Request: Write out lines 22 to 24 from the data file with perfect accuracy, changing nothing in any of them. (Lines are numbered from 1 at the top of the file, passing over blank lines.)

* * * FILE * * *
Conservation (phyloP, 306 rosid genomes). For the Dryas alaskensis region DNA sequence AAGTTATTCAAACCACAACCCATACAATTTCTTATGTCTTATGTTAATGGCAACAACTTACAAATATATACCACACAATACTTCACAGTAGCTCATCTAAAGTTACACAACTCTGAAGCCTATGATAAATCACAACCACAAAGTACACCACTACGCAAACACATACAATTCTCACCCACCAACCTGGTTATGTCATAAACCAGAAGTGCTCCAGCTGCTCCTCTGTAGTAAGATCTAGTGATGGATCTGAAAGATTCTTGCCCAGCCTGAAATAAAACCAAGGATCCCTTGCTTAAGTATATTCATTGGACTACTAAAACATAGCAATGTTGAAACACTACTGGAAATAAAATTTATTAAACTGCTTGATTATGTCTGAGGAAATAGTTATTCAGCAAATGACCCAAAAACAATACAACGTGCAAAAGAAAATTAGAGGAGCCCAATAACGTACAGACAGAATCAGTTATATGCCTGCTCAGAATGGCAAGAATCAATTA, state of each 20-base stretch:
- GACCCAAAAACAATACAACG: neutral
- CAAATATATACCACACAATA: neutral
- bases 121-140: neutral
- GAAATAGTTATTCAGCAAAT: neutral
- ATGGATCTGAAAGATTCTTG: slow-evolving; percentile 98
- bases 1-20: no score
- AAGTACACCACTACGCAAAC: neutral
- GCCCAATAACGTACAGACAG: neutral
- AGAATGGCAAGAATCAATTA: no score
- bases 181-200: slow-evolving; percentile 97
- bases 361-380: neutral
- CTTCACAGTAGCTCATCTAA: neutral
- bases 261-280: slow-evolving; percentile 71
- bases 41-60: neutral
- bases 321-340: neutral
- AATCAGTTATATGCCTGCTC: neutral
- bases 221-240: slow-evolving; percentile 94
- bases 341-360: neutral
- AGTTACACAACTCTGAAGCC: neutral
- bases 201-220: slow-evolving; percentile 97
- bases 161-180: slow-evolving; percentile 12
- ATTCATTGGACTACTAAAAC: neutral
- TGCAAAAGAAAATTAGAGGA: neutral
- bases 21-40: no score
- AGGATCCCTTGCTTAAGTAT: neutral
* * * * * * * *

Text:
- bases 161-180: slow-evolving; percentile 12
- ATTCATTGGACTACTAAAAC: neutral
- TGCAAAAGAAAATTAGAGGA: neutral